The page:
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"Zero-tolerance policies often mean zero common sense.”
It was just one of those things.
Mom didn't realize her 5-year-old daughter put a bubble-blowing toy gun in her backpack Monday morning — but officials at Southeast Elementary in Brighton, Colorado, sure did.
Soon enough, the kindergartener pulled out her purple-green-yellow contraption encased in clear plastic during recess — and with that, the school called Mom and told her to come pick up her daughter.
She was suspended for the day, KMGH-TV reported.
"I asked, 'Is it really necessary for me to come get her?'" the mother, who requested anonymity, told the station. "And they said, 'Yes, this is our zero-tolerance policy, and somebody needs to come get her immediately.'"
That night, Mom told KMGH, her daughter was so distraught that she asked to stay home and help clean the house instead of going to school.
"It’s a shame, because it’s the end of the school year, and it’s kind of ending on a bad note now," the mother added. "And she didn’t deserve that. She didn’t deserve a punishment like that."
While a spokesman with Adams County School District 27JA denied KMGH an interview with the elementary school principal and the district superintendent, a statement was released: “This suspension is consistent with our district policy as well as how Southeast has handled similar situations throughout this school year.”
Not that it was much of a consolation to the girl's mother.
"I apologized right away and said that I am so sorry she did that," she told KMGH, adding that her daughter knows she was at fault. "I appreciate that they’re trying to keep our kids safe, I really do. But there needs to be some common sense. It blows bubbles."
The station noted that district policy doesn't necessarily call for a suspension in a circumstance such as this one, adding that the weapons policy says discretionary discipline may be used if a student displays “a firearm facsimile that could reasonably be mistaken for an actual firearm.”
“It’s absurd to send a 5-year-old home for a bubble-maker,” Nathan Woodliff-Stanley, executive director of the ACLU of Colorado, told KMGH. “This is a silly example of a very real problem. Zero-tolerance policies often mean zero common sense.”
In the wake of the Columbine school massacre, many districts began such zero-tolerance policies — followed by a number of controversial outcomes. To wit: Students getting in trouble for bringing to school pastry guns, Hello Kitty bubble guns, and even pointing fingers at other students to simulate a gun.
“We are given a brain, and we should use it,” Tom Mauser, spokesman for Colorado Ceasefire and whose son died in the Columbine massacre, told KMGH.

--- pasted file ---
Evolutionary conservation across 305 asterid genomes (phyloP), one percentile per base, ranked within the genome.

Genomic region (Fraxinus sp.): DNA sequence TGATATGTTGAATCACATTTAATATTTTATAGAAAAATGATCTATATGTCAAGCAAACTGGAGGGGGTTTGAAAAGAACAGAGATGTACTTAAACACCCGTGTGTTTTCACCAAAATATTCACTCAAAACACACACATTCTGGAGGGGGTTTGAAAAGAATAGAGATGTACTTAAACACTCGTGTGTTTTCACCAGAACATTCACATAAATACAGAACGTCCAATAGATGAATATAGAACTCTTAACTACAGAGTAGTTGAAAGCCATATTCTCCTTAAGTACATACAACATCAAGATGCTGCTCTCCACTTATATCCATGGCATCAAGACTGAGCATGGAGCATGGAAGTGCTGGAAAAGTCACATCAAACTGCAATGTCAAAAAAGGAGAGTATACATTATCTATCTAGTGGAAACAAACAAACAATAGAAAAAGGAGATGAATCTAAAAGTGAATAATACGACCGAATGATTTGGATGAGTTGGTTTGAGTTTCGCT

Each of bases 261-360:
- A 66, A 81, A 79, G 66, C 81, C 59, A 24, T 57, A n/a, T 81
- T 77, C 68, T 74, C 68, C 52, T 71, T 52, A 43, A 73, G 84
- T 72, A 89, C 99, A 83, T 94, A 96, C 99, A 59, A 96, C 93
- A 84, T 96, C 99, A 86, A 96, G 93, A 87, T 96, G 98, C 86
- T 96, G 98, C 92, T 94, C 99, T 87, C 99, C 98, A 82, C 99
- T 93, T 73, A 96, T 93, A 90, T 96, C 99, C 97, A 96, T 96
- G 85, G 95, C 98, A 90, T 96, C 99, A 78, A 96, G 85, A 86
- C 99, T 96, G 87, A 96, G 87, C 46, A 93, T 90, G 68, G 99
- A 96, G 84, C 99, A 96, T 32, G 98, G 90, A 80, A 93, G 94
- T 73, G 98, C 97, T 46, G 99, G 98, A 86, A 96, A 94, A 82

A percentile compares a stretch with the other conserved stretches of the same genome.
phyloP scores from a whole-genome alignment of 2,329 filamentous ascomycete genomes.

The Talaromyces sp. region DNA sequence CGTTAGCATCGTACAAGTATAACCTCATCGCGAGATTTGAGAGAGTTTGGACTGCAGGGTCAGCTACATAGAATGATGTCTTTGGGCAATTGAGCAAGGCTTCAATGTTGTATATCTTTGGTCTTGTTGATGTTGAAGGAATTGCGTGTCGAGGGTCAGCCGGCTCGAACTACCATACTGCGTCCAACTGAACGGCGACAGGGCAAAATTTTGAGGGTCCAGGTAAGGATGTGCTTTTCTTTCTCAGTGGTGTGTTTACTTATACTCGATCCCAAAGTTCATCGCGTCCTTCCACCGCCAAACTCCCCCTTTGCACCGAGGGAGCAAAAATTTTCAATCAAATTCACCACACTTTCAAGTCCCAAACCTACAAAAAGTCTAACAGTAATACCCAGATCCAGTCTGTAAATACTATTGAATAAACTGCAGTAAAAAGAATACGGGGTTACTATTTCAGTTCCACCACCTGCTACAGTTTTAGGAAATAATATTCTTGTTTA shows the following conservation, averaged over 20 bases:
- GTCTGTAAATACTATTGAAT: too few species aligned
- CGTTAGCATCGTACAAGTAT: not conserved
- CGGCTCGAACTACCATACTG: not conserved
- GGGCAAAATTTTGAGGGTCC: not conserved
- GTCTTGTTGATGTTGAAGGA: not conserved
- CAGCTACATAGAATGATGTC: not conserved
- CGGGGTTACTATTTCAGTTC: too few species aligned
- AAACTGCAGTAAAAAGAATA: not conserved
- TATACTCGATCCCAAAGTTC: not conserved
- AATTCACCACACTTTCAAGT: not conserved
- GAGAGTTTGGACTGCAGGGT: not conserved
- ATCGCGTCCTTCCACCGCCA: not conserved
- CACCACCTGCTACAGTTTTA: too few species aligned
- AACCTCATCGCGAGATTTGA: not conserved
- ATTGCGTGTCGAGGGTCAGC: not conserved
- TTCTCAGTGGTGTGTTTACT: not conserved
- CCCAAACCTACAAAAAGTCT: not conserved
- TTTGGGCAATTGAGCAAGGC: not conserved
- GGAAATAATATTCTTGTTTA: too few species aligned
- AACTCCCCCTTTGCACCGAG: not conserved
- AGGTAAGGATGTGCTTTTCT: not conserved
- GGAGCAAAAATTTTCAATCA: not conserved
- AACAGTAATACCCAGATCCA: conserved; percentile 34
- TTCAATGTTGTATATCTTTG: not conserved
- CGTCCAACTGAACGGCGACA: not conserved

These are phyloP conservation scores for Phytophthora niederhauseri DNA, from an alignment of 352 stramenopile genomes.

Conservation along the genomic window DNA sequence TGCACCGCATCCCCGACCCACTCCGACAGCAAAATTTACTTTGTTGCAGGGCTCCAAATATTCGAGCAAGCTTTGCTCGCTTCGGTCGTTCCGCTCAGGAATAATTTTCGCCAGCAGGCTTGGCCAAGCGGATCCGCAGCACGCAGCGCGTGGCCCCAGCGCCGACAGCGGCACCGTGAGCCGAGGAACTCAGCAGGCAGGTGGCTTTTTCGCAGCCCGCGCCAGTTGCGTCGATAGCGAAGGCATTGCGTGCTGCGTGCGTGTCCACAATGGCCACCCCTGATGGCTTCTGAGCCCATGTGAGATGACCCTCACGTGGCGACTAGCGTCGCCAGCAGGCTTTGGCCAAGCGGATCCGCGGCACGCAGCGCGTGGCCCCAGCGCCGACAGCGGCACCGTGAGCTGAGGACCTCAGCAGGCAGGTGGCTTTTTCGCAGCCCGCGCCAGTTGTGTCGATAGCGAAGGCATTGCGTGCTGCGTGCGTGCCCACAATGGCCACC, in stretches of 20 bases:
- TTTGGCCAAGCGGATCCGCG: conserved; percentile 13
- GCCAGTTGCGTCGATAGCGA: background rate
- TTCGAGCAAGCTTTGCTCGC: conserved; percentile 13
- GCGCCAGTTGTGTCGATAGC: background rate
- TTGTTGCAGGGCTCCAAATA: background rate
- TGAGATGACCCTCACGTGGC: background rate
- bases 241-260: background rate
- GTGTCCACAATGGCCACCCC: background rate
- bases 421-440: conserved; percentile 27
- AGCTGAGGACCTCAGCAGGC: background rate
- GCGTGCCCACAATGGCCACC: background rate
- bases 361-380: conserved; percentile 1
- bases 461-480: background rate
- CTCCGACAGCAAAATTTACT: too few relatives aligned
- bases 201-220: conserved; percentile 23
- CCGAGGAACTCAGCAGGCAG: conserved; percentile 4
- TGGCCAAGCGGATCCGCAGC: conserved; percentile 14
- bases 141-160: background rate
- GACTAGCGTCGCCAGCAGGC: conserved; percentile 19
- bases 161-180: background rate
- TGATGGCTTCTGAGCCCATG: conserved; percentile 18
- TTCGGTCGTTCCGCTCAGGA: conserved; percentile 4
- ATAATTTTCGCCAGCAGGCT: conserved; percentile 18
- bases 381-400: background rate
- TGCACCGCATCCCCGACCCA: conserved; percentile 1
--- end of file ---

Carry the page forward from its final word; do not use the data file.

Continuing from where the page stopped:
Colorado Ceasefire pushes for stricter gun control laws, and Mauser initially supported zero-tolerance policies — but he's had a change of heart.
"But the more stories I heard like this, the more I became against zero-tolerance policies,” Mauser told the station.
Kevin Denke, a spokesman for the school district, wrote in an email to KMGH that other students at Southeast Elementary have brought in items such as Nerf guns and also received one-day suspensions.
“The bringing of weapons, real or facsimile, to our schools by students can not only create a potential safety concern but also cause a distraction for our students in the learning process,” Denke added, the station said. “Our schools, particularly Southeast because of past instances with students bringing fake weapons to school, make a point of asking parents to be partners in making sure students are not bringing these items to school. This includes asking parents to check backpacks.”
But Woodliff-Stanley said this latest bubble-gun flap shows that “out-of-proportion punishment” remains a big problem.
"It is counterproductive in a lot of different ways,” he told KMGH. “When children are disciplined in ways that don’t make sense, they actually lose respect for the school; they don’t gain respect.”
The ACLU monitors zero-tolerance policies around the country, the station said, and considers them a factor in the “School-to-Prison Pipeline.”
“They’re part of how we end up criminalizing our children rather than having a better school environment,” Woodliff-Stanley told KMGH.
The mother of the suspended 5-year-old girl also told the station she wants others to know that the elementary school's principal seemed unwilling to hear her out.
"It was a very superior attitude," the mother told KMGH. "She made it very clear that she didn’t care what I had to say, and that it didn’t matter what I said. It was something that she was going to enforce no matter what."
(H/T: Bearing Arms)
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Sr. Editor, News
Dave Urbanski is a senior editor for Blaze News.